The men and women in the Corps [of Cadets] live and study under a classical military system … About a third of the graduating classes accept military commissions.
—from The Citadel website

Since 1842, The Citadel has been training men (and now women) for business, science, politics, and other fields, but most famously, for war. It is, after all, the Military College of South Carolina, and takes its Sword Drills, Summerall Guards, and Long Gray Line Parades quite seriously. Its cadets and graduates have fought in every American war since 1861.

That’s why I found it curious that Dr. Will Johnson of The Citadel’s Department of Psychology would be teaching an honors-level course called “The Psychology of War and Peace” — with the operative word being peace.

“I had the idea a couple of years ago,” Johnson says. “I wanted to explore what the field of psychology can offer in terms of topics beyond straight military training. Peacemaking is touched on in political science, but there is no study of the subject based on human nature … I wanted to look into that nature and ask if we are just aggressive machines and built to fight.”

Johnson thinks he is alone among teachers at the nation’s military schools in studying the psychology of war and peace. He has found nothing like it in the curricula of the Army, Navy, or Air Force academies.

Yet he is in good company within the field of academic psychology. Since 1990, the Society for the Study of Peace, Conflict, and Violence has been a division of the American Psychological Association and, according to its website, is “a home for psychologists who work to promote peace within nations, communities, and families.”

The study of peace and conflict is relatively new and its application within a military environment is groundbreaking. Yet, the need is clearly there. History and current U.S. military policy are strewn with examples of how military force and diplomacy were used wisely and wastefully.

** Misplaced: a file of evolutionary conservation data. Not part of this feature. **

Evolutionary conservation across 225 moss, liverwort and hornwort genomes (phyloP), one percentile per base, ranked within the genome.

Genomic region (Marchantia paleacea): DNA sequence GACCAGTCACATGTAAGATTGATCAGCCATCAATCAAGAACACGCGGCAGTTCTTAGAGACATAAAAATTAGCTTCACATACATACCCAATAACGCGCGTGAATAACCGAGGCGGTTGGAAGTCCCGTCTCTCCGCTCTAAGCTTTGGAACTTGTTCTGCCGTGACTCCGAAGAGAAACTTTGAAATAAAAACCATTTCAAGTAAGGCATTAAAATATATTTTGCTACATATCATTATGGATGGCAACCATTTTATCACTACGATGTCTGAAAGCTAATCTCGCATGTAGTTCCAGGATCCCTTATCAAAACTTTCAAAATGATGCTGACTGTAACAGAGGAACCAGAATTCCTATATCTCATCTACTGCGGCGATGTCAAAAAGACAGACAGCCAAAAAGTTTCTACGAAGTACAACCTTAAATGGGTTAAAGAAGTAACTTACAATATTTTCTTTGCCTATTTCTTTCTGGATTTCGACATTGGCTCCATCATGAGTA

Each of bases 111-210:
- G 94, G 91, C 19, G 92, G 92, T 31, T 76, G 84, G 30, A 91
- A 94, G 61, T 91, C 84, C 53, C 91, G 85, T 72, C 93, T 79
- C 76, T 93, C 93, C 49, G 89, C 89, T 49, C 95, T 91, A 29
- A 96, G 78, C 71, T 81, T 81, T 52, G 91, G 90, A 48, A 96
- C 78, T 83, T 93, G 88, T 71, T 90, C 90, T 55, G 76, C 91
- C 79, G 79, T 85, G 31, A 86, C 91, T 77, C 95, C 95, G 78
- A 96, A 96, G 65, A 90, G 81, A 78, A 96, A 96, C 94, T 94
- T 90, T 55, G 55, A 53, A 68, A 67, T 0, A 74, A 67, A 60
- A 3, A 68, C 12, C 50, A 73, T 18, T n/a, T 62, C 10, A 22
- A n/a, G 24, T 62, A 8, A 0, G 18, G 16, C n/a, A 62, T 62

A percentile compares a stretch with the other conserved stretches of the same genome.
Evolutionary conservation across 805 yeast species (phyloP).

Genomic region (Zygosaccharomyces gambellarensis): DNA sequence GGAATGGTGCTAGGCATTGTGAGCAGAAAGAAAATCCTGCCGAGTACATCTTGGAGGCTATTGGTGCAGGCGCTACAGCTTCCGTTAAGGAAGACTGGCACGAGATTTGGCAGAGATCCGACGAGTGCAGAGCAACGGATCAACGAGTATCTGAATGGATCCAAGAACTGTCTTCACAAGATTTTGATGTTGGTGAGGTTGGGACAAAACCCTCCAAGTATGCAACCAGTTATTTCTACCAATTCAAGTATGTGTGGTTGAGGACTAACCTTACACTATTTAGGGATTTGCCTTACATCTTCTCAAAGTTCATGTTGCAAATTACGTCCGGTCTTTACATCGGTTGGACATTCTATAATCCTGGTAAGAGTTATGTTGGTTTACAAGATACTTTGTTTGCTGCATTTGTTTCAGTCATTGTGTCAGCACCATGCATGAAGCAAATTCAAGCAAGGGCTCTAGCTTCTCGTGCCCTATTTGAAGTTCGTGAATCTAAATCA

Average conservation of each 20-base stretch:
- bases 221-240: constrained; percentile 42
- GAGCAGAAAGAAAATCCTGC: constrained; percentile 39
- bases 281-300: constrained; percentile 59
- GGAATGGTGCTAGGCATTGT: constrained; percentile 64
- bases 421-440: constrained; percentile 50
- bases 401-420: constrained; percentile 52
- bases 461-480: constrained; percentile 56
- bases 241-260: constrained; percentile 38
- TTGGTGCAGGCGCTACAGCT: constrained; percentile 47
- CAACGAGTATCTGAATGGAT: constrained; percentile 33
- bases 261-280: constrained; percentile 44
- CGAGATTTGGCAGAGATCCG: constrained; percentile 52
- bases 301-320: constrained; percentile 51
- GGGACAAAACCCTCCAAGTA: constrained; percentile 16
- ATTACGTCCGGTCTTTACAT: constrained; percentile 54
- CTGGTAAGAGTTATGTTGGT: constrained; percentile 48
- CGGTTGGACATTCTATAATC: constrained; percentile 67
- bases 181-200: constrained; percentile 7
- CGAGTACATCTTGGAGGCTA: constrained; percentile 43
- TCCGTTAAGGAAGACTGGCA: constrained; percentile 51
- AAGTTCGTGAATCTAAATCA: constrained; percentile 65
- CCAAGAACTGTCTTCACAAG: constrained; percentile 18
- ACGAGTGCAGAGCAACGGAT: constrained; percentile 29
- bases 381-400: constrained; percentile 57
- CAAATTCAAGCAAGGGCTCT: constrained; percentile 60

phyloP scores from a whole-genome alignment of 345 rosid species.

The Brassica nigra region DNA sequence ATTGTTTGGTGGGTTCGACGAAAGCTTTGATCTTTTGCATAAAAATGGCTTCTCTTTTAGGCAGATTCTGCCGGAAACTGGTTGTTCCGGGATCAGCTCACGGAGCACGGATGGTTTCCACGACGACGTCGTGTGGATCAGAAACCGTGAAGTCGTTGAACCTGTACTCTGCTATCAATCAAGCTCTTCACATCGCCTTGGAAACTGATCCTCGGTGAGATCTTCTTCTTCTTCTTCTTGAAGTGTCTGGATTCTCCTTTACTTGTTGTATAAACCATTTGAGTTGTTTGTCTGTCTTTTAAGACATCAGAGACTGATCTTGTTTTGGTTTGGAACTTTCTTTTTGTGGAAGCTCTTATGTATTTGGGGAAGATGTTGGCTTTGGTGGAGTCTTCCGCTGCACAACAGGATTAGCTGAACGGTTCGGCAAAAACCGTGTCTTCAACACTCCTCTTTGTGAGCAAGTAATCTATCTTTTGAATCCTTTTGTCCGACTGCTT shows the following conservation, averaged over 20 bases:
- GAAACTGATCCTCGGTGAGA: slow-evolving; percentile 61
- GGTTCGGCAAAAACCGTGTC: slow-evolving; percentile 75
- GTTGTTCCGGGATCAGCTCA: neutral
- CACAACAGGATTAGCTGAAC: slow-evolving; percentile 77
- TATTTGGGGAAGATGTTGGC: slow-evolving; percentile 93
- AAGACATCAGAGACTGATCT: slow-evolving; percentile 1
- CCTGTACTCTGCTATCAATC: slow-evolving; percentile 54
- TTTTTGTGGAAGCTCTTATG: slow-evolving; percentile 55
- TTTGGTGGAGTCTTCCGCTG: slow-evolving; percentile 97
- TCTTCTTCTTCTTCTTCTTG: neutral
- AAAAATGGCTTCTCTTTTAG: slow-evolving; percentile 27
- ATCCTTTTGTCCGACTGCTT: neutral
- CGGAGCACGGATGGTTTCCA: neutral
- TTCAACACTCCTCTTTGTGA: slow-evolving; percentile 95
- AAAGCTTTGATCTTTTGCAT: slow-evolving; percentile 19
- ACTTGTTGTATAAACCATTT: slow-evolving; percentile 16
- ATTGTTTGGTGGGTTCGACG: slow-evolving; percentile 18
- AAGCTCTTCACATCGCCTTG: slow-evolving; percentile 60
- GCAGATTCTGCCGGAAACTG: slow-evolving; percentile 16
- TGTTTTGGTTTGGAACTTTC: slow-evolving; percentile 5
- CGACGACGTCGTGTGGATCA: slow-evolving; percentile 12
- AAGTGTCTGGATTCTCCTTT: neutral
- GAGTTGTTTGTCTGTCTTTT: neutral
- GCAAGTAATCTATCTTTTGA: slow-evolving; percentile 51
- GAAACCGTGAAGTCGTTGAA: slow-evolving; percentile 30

“The purpose of our military is to promote our national interest,” Johnson says. “But what is the national interest?”

After World War II, our interest lay not in further crushing Germany and Japan, but in rebuilding them economically and installing democratic governments. The result has been one of the most remarkable transformations in history, assuring more than 60 years of relative peace and stability. Likewise, Western Europe was secured against Soviet Communism by the aid and goodwill of the Marshall Plan and the Berlin Airlift, as much as the presence of the Third Army and the Strategic Air Command.

Those lessons seem to have been lost 20 years later, as America blundered into Vietnam, fighting an enemy we never understood. The mistake cost us 58,000 lives and untold wealth and prestige.

There is the expression that when the only tool in your box is a hammer, everything starts to look like a nail. If America’s military leaders had more tools in their collective box, perhaps they would have more ways of promoting American interests in an increasingly complex world. Many observers feel that too many times in recent decades U.S. leaders have reached for the hammer in making critical strategic decisions when a more subtle tool might have served better.

Right now the CIA and the Army are engaged in a program to peel off layers of Taliban resistance in Afghanistan through economic and political initiatives. Of course, such an approach requires seeing the Islamic militia not as a monolithic enemy, but as a collection of groups and individuals who come to the cause out of different motives and with different levels of commitment.

This is not the kind of thinking that some political and military blowhards like to engage in, but sometimes asking questions first can prevent shooting later. Understanding why people fight and why they cooperate could be a valuable part of military training, Johnson says.

“We are beginning to understand that sometimes success is not so much survival of the fittest,” he says, “but survival of the fittest within a helping and cooperative scenario.”

Considered in that light, the problem of promoting national interest may be one of identifying and framing the right scenario, rather than identifying and bombing targets. Johnson understands that not all challenges can have a peaceful resolution, but none will have a peaceful resolution unless it is sought. It may take a special sensitivity and training to see that possibility.

There are three students in Johnson’s trial class, and he is pleased with the results as the semester winds down. There are no immediate plans to teach the class again, but he hopes to have another chance to teach it in the future. It would be a good investment for The Citadel and for the U.S. military.

See Will Moredock’s blog at